I have to admit that my knowledge about tea before Renegade-time mostly consisted of the fact that there is hot water involved and something soaked in it. Now that I have made some research I must admit that the tea world is much more exciting (and a lot more complicated) than it seems.
Do we grow black or green tea?
The first surprise for me was that in principle, it does not matter which kind of tea is produced- you grow the same thing. I used to imagine that the distinction between black and green tea is about the same as with wine. In the case of red wine, you grow red grapes, for white wine, you need white grapes. Actually, there is only one tea plant (camellia sinesis in Latin). It also appears that, for example, the beloved peppermint infusion is technically not even a tea. Tea leaves can be turned into white, green or black tea (in Asia known as red tea), as well as more exotic varieties such as matcha, oolong, pu erh and hei cha. In order to start with the basics, I'll give a little explanation on how white, green and black tea are generally produced.
White tea has undergone the smallest possible processing and due to that, it has a very soft and subtle taste. In most cases, only the most advanced tea-lovers can truly appreciate those delicate notes, but hopefully, we'll all get to that level once :). In the case of white tea, the natural characteristics of tea leaves play the most important role. Picking starts in early spring and only the youngest buds and leaves of the tea plant are chosen. If the selection of leaves is difficult and the harvesting time is limited, then the process itself is fairly easy - after picking, the tea leaves should only be dried and in some cases rolled.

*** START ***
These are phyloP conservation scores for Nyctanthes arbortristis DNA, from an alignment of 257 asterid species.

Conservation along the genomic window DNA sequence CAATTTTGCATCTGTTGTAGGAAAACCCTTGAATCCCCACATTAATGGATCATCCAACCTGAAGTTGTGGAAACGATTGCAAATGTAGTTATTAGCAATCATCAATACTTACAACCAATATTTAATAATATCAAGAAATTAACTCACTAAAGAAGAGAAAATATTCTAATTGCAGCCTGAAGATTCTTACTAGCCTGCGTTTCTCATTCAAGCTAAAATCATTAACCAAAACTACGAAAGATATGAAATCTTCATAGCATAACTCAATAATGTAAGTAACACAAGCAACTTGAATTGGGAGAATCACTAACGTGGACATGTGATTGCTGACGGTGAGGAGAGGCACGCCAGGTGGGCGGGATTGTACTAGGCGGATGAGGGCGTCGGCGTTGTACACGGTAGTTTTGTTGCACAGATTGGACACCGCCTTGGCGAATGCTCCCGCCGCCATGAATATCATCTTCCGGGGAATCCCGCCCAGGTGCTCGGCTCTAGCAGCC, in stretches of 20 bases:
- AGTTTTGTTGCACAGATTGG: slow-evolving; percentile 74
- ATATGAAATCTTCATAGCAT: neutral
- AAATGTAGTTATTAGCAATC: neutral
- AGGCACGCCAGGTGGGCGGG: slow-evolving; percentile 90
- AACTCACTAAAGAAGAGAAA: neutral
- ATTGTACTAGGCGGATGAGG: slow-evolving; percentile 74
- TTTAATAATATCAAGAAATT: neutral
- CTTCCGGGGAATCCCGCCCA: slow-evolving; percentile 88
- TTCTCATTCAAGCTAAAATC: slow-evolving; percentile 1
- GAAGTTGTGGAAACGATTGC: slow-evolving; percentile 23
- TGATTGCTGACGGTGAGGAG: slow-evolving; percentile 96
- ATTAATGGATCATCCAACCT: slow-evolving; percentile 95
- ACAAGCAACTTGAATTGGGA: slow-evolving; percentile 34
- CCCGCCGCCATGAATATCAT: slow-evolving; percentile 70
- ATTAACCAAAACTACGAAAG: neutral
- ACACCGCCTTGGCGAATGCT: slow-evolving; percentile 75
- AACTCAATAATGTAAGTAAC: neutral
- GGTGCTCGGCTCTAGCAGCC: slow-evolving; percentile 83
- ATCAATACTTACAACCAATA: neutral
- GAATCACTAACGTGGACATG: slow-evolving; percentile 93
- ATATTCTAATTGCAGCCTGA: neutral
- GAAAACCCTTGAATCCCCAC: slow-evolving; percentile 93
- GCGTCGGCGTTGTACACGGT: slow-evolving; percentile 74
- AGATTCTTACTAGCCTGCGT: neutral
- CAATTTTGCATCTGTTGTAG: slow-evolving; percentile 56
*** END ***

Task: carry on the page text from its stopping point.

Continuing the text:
Green tea is also prepared with only a few steps and in theory, it's possible to turn tea leaves that are picked in the morning into a cup of tea in the afternoon. In practice, of course, this rarely happens, as the tea often goes through a number of middlemen, but this is another story. In the beginning the soon-to-be, green tea goes through a heating process which is done either by hot steam or "frying". Then, depending on the producer, the leaves are either rolled or crushed to bring out the taste and production finished by drying.
Black tea (known as red tea in China) needs a bit more care in the production process. After harvesting, the leaves are withered- left to stand for a few hours or even for the day. Then depending on the producer rolled or crushed, to bring out maximum taste and then left to oxidize. If you didn't pay attention in chemistry class like me, then oxidation is everything that happens to the tea leaf if you leave it to a warm and humid place. During this process tea gets its characteristic black colour. The entire process ends with frying to stop all chemical processes and to give the finishing touches to the tea.
Tea from Renegade Tea Estate
From all this talk you might have a very justified fear that the first teas from Renegade Tea Estate will be put together by a person who just a few months ago had seen a tea plant for the first time with her own eyes and thought that black tea is only made from black teaplants. Luckily, I can say that there are Renegades who have been studying the subject for a longer time.
Tea from rolled tea leaves. Also the very first-testcup of Renegade Tea Estate tea